Issue part of regular process
The United States of America (USA) has withdrawn India’s benefits under the Generalized System of Preferences (GSP), a scheme under which India exported US$6.35 billion worth of goods last year.
The move is unilateral, non-reciprocal and non-discriminatory benefits extended by some developed countries to developing countries, said Ministry of Commerce and Industry in a release on 1 June 2019.
India as part of its bilateral trade discussions, had offered resolution on significant US requests in an effort to find a mutually acceptable way forward. But unfortunate that this did not find acceptance by the US.
India, like the US and other nations shall always uphold its national interest in these matters, said the Ministry.
“We have significant development imperatives and concerns and our people also aspire for better standards of living. This will remain the guiding factor in the Government’s approach,” said the Ministry.
In any relationship, in particular in the area of economic ties, there are ongoing issues which get resolved mutually from time to time.
“We view this issue as a part of this regular process and will continue to build on our strong ties with the US, both economic and people-to-people.
“We are confident that the two Nations will continue to work together intensively for further growing these ties in a mutually beneficial manner,” said the Ministry.
Reacting to the news of US withdrawal of GSP benefits to India, Ganesh Kumar Gupta, President, FIEO, said that India’s exports to the US during 2018 were US$51.4 billion. But out of US$6.35 billion value of exports from India to US under the GSP scheme, net benefit to the tune of only US$260 million were accrued by the Indian exporters. Thus at macro level the impact of GSP withdrawal on our exports to US would be minimal.
However, in respect of products having GSP benefits of 3% or more, exporters may find it difficult to absorb the GSP loss.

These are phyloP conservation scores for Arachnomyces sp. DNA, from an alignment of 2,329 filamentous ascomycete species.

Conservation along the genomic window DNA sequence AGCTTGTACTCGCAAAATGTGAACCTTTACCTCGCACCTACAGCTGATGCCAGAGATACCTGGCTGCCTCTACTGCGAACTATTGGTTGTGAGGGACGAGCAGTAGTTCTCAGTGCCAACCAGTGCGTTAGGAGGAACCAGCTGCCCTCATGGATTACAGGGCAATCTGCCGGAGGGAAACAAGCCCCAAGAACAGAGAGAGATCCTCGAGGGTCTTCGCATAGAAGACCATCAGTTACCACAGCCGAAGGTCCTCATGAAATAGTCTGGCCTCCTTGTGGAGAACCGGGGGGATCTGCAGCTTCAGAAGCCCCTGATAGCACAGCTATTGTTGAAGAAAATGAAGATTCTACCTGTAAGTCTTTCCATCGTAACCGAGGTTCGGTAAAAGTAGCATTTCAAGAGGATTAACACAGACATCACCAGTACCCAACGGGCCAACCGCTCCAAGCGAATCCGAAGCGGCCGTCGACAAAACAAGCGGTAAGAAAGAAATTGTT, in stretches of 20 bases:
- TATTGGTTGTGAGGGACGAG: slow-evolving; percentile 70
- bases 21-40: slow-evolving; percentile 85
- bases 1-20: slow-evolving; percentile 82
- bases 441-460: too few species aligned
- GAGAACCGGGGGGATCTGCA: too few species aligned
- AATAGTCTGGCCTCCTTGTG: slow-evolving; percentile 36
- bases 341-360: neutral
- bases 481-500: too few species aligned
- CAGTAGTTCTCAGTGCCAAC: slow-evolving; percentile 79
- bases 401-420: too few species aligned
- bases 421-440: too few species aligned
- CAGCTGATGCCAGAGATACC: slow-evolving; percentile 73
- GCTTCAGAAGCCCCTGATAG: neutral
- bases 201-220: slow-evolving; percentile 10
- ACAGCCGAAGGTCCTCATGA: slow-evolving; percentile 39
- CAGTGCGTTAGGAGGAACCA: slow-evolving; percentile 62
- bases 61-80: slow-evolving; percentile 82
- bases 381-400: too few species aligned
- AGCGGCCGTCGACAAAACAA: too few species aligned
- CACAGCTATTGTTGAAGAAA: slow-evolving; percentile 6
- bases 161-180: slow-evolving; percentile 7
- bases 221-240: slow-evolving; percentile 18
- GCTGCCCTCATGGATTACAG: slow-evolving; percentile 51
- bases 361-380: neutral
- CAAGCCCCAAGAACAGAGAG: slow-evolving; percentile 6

Most affected sectors would be: (I) Imitation jewellery (average GSP benefit 6.9%), (II) Leather Articles (other than footwear) (average GSP benefit 6.1%), (III) Pharmaceuticals & Surgical (average GSP benefit 5.9%), (IV) Chemical & Plastics (average GSP benefit 4.8%) and (V) Agriculture: Basic & Processed (average GSP benefit 4.8%), said FIEO President.
Gupta said that GSP withdrawal would also affect US manufacturers, who benefitted from it on imports of parts and components, as well as US consumers.
It will also indirectly benefit China. In the first two months of 2019, GSP imports from India are up significantly for products on the Section 301 lists, but down for products where China does not face new tariffs.For India, 97 per cent of increased 2019 GSP imports are on the China Section 301 lists. GSP imports on Section 301 lists increased by 18 %, while imports of everything else increased by just 2%. This makes a very strong case for extension of GSP benefits for India, observed FIEO Chief.
Gupta said that Government should provide some supports to products where GSP loss has been significant so that the market is not lost. He favoured extension of Rebate of State & Central Tax Levies Scheme (RoSCTL) on such products on exports to US. fiinews.com